@Entity, @Embedded and Composite Primary Keys with Room DB

Android implementation in Kotlin

Photo by Caspar Rubin on Unsplash

@Entity creates a table for each class it’s annotated with, and so the class itself is essentially a data class that doesn’t contain logic.

Data classes hold data.

And @Entity makes a table out of the data class.

The @Entity annotation indicates that the data class is to be mapped to a database.

But the address variables relate directly to Address and not to Person.

Multiple variables relate to Address which in turn relates to Person. Therefore, it does sound more competent to use an object for storing the address.

Then, we would need to access the variables, for example, city, as:

person.address.city

So what if all these variables needed to be directly accessed from Person as person.city?

@Embedded makes this happen.

In a data class, this annotation indicates that the instance of the class being embedded is stored as an intrinsic part of the class where the annotation is being used.

@Embedded can be used to ‘snapshot’ the state of a related class inside the parent class.

Meaning, the structuring of the data isn’t actually changed. The fields from the embedded class are merged with the parent class. These fields can be used as if they were declared in the parent class as required.

person.city

When multiple fields are closely related, but your data is not structured to create an object enclosing those multiple fields, @Embedded may be used to access the data as required, making the code more readable and maintainable.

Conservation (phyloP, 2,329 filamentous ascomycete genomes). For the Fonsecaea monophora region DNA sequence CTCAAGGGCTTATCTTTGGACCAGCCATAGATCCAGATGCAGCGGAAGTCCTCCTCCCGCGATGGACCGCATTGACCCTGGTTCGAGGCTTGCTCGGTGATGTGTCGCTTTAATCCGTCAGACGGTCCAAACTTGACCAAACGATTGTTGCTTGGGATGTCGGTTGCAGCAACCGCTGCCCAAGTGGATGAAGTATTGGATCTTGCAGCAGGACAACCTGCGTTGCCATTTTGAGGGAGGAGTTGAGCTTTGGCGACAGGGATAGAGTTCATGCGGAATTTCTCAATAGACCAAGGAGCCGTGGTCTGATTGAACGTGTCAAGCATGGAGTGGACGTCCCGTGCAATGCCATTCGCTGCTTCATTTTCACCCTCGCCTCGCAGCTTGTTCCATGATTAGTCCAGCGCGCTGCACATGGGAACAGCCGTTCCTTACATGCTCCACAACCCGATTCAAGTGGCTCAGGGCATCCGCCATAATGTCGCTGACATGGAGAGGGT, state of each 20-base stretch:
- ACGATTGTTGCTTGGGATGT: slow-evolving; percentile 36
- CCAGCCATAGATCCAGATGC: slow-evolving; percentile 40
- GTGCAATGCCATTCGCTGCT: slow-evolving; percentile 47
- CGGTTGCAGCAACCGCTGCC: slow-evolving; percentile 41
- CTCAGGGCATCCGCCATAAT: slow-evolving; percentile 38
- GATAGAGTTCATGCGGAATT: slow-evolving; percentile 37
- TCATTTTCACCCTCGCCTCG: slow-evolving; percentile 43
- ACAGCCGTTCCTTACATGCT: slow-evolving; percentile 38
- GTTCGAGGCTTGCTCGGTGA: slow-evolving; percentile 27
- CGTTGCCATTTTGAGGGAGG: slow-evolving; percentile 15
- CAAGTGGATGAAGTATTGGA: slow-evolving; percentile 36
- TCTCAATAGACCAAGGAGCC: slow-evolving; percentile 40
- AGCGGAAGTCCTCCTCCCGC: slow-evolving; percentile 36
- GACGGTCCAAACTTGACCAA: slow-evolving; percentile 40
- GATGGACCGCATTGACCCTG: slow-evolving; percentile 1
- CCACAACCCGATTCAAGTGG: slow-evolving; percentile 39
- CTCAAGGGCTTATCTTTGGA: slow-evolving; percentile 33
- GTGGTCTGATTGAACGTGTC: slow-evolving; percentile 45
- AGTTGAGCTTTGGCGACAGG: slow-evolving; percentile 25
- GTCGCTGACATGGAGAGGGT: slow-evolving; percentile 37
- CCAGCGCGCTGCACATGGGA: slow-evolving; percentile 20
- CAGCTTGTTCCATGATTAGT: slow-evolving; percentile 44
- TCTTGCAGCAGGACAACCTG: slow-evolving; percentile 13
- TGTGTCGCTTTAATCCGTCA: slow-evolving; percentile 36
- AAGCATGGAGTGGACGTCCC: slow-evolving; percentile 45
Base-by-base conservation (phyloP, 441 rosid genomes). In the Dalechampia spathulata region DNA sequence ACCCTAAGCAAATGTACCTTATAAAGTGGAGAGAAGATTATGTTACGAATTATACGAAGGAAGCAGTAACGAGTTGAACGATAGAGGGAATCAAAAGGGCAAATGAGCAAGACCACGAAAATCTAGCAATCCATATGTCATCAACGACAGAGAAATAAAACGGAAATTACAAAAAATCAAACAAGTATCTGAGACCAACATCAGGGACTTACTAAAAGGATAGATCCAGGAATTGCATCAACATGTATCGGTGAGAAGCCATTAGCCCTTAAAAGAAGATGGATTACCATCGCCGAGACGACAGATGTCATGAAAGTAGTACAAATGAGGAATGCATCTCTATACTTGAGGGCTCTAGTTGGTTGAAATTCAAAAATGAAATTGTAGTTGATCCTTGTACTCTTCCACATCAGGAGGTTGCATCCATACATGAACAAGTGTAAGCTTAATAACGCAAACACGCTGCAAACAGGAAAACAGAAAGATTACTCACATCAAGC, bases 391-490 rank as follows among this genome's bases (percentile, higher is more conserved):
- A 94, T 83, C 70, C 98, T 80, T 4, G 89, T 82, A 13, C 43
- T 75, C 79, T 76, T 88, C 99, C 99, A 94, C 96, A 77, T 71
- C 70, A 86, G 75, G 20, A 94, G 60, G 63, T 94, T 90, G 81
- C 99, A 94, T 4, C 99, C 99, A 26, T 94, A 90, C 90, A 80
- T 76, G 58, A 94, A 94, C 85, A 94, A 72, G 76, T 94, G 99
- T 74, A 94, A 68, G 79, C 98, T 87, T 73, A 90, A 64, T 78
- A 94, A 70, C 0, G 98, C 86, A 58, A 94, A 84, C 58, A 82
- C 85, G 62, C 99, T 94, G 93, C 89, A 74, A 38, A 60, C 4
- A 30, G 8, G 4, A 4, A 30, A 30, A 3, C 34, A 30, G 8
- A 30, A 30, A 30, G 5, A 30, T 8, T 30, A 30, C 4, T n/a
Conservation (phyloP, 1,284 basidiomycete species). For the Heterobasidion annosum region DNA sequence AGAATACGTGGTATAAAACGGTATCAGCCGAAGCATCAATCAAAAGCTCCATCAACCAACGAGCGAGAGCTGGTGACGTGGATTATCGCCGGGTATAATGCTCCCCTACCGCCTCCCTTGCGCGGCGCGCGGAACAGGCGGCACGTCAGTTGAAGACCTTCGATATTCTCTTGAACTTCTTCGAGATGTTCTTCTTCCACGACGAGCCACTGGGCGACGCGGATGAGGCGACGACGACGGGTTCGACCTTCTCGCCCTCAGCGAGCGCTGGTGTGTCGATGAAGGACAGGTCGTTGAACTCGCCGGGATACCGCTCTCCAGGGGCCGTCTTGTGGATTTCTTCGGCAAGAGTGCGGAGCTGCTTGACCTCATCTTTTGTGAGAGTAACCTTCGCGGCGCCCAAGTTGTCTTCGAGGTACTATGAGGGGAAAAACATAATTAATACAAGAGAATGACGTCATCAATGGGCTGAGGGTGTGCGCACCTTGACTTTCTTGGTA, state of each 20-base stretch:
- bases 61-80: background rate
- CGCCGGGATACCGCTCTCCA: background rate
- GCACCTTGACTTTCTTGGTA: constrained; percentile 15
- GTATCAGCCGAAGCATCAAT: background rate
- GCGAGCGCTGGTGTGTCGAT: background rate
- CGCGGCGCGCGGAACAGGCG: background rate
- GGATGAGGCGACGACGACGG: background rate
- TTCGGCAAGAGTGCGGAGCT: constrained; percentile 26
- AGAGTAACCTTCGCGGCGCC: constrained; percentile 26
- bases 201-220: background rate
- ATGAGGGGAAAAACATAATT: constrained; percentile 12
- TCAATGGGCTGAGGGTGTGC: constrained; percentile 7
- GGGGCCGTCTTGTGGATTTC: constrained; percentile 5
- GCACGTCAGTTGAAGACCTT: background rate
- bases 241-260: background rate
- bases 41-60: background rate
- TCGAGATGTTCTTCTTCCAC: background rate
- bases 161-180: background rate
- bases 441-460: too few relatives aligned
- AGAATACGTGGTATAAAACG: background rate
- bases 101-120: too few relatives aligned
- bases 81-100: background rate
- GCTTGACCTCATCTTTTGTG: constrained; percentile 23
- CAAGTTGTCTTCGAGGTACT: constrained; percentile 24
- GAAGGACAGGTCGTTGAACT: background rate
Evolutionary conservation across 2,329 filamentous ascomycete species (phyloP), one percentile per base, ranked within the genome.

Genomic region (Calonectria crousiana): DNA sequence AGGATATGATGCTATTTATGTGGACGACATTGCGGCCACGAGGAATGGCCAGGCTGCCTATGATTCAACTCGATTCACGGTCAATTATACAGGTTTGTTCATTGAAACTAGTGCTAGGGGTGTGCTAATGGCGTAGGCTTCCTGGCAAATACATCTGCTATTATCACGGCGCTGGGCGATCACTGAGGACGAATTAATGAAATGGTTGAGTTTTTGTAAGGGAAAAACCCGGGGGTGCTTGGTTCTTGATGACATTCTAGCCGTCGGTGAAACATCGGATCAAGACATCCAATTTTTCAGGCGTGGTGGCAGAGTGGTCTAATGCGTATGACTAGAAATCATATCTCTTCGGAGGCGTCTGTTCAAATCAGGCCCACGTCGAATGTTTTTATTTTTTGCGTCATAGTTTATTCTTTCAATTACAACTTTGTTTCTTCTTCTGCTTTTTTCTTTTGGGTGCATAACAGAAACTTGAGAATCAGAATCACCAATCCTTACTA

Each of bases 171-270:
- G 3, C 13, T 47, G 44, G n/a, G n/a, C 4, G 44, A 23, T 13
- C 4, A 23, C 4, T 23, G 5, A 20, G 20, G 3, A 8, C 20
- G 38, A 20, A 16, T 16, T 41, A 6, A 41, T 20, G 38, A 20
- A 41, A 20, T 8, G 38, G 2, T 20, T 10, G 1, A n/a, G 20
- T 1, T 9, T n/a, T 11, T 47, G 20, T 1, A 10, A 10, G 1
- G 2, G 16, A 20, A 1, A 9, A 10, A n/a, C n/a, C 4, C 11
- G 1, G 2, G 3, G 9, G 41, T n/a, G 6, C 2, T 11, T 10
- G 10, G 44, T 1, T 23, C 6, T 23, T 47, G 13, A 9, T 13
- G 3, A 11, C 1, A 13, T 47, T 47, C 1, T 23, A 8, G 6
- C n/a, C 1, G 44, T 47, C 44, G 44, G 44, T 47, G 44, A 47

Composite Primary Key

In JPA (Java Persistence API), we can add multiple Primary Keys by creating an @Embeddable class. Using it in the @Entity class as @EmbeddedId would be sufficient for a composite Primary Key.

In Kotlin, while @Embedded is certainly a point in favour of Room, there are certain points to keep in mind with respect to Primary Keys as well.

An @Embedded field cannot contain Primary Key.

If sub fields of an embedded field has PrimaryKey annotation, they will not be considered as primary keys in the owner Entity.

If multiple primary keys are to be defined, then a list of Primary Key column names may be defined as:

String[] primaryKeys ()

However, in this case, the Primary Key may not be set as auto-generated.

If a Primary Key needs to be set as auto-generated, a single Primary Key may be used and defined as auto-generated in the @Entity data class.

@PrimaryKey(autoGenerate = true)    
val id: Long

There is one more option.

If PrimaryKey annotation is used on an Embedded field, all columns inherited from that embedded field becomes the composite primary key (including its grand children fields).

More annotations for Room database are here.

Android/RN dev | WWCode Tokyo Lead | Writer | Hypocrite with an appreciation of the beautiful horror of femininity | she/her.

Android/RN dev | WWCode Tokyo Lead | Writer | Hypocrite with an appreciation of the beautiful horror of femininity | she/her.